19. About the interface ... I do like the idea of an adaptable interface. you can currently edit the menu's, tool palettes and shortcuts, but that doesn't go far enough. First of all, VectorWorks needs non-modal managers. Currently, when you launch a command, you get a dialog box where you have to change some settings. Then you click OK to confirm and execute the command. This was great 10 years ago. Today, you're far better of with non-modal managers. You launch a command, you get the information about that command in a dialog box that can stay open all the time and that allows you to change settings on the fly. For instance: if you have to make a lot of symbols, you simply launch the command, you get to select objects, convert them into a symbol, select the next set of objects, convert them and so on without eacht time having to launch the command. Second, those dialog boxes or active tool managers can of course be floating, but you should also be able to dock them in the interface. A great example of a non-model manager is the current Info Palette. You change a value, and you immediately see the result. You can keep it floating, or you can (on Windows) dock it in the interface. Those are the things that would really improve the workflow and speed in VectorWorks. Select a tool or command, change the settings in an active tool manager, and see immediately what happens in the drawing. And about the idea of trying to make VW look more like ACAD: if there is one really bad example of a horrible interface, it's ACAD. Badly designed icons, absolutely no logic in the way the menus are organized and so on. There are, however, a couple of things I do like about ACAD, but they have nothing to do with interface design: one of them is the fact that linetypes can be treated (and re-used) as ressources, another is the fact that you can use viewports. It would make life so much easier in VectorWorks if we could get rid of the current properties palette, and group it all together in the ressource palette. That move should allow us to - finally - use whatever 32-bit color we like to use, and to easily find it by browsing the ressource manager. Same for linetypes and patterns. Cheers, BaRa
  20. About (B): use the command "make generic solid" (or something like that) to remove the construction history from your objects. I had a wheel rim with a file size of 11MB. After stripping the history it was 2 MB. Of course, after that you can't use the history tree anymore to modify your object. Cheers, BaRa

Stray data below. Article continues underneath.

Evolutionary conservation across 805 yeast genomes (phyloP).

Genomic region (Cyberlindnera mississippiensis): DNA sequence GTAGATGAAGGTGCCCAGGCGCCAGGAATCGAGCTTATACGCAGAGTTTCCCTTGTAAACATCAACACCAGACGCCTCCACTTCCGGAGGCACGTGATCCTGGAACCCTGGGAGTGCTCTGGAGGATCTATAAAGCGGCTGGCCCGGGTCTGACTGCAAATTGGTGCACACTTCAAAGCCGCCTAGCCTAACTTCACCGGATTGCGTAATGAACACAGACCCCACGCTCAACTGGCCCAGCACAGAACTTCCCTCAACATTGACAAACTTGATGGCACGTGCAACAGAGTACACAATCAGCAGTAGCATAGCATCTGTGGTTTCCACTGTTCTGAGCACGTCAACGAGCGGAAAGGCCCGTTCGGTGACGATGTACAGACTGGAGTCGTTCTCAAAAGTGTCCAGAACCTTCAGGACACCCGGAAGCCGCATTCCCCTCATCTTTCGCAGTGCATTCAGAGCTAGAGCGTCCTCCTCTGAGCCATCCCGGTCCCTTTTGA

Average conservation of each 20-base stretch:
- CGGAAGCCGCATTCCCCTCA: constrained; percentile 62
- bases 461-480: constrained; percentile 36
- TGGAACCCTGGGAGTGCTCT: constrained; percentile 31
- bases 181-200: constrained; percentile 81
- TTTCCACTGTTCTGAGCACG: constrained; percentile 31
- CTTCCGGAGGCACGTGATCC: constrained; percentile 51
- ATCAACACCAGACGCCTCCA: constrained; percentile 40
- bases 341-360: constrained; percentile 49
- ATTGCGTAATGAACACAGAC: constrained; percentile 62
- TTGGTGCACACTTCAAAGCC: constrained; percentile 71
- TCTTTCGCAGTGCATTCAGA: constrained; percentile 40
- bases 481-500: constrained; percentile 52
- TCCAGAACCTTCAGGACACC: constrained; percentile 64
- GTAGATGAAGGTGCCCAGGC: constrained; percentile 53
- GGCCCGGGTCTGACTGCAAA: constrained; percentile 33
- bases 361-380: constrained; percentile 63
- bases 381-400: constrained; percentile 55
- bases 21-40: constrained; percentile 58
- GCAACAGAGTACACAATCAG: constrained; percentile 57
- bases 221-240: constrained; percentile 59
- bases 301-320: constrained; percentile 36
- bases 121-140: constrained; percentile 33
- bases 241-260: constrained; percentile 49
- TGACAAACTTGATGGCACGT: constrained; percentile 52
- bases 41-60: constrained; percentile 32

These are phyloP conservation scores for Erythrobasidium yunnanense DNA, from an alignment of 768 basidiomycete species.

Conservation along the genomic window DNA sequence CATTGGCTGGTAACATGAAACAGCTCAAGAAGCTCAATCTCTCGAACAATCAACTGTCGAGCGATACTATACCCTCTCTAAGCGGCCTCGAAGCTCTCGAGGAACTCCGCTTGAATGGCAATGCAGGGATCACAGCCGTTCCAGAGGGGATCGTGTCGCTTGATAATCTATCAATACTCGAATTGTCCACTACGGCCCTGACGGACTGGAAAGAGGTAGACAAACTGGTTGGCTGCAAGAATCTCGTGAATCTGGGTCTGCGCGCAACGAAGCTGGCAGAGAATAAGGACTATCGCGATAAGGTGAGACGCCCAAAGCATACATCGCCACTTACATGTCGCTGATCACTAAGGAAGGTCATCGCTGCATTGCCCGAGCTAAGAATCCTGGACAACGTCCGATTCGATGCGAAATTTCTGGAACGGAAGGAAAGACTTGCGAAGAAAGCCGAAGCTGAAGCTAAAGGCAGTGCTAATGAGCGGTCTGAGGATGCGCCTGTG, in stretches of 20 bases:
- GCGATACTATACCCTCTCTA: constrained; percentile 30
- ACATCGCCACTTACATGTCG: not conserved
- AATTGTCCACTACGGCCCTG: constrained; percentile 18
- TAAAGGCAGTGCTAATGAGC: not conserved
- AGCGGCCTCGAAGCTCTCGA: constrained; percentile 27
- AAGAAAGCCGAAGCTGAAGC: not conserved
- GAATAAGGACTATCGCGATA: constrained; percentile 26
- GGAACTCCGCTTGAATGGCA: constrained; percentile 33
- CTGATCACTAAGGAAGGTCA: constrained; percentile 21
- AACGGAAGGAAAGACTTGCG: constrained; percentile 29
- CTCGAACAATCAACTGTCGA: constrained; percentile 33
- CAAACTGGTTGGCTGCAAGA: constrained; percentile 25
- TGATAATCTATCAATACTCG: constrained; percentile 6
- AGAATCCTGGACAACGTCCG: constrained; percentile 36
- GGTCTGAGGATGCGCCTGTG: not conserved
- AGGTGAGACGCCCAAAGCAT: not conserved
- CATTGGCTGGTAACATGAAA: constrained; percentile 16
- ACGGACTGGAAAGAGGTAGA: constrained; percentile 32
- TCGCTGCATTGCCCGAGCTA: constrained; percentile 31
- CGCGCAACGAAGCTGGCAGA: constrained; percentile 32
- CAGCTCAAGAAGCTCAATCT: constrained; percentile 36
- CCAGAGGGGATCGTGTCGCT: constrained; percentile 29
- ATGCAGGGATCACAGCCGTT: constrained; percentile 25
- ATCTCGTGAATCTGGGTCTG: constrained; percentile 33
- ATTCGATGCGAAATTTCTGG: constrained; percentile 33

21. Hi Chris, I see your point. And you're absolutely right. The logic (and the tools) that applies to 2D, should also function in 3D. That would have two benefits. First, it would reduce the amount of tools and commands we're currently using. Add volume would do the same as add surface. Second, it would enhance the user interface, because you wouldn't have to mind whether you're in 2D or in 3D. So it would be a double win if NNA were to implement that. On a side node: IF NNA ever manages to implement this, they should also rethink the wall tool. Right now it's impossible to make a decent logical connection between walls that allows you to place a window symbol in a corner (overlapping two wall elements). It's also impossible to make a windows that spans several floors, because the walls on the different layers have no relationship. We should also be able to incline the wall tool (non-vertical walls). And we should be able to make 2D sections of walls, with the same kind of fill as you get in plan view. Anyway, lots of things that can be improved. Nevertheless, IMO it's still a very versatile and very good application. Cheers, BaRa
  22. Actually I work for one of the VectorWorks distributors. Design Express (the company I work for) is responsible for the Benelux area (Belgium - The Netherlands - Luxemburg). So in a way, I also work for Nemetschek Cheers, BaRa
  23. For the non-believers: check out the following flash movie: http://users.pandora.be/laplacebara/isometric.swf (922 KB) Cheers, BaRa
  24. quote: Originally posted by Maz: Bara: I think you are wrong about that and others on this site are confirming this. Your can see an object in isometric view but you cannot add isometrically-seen shapes to that object while you remain in that isometric view. This is a program limitation that will probably get resolved in future versions. (a) Go in an isometric view. (b) change your working plane, if needed. © choose a 3D-tool, like 3D-polygons, 3D-primitives or NURBS (d) start drawing like you do in 2D - along your working plane. There are variations to this, but it's the same principle. If you need screenshots, just let me know. B.T.W.: it of course also works in perspective view. Cheers, BaRa [ 01-27-2004, 05:18 AM: Message edited by: BaRa ]
  25. You're not alone ! (drama, drama). I too would like to see the (re)birth of this function. I've got that option in Maya and Cinema 4D, but not in VectorWorks. It really slows me down. So, to NNA: does it exist already? If yes, which key combo should I use? If not, what are you waiting for? (Don't take this the wrong way, I am in an enthousiastic mood today. Won't last, of course). Cheers, BaRa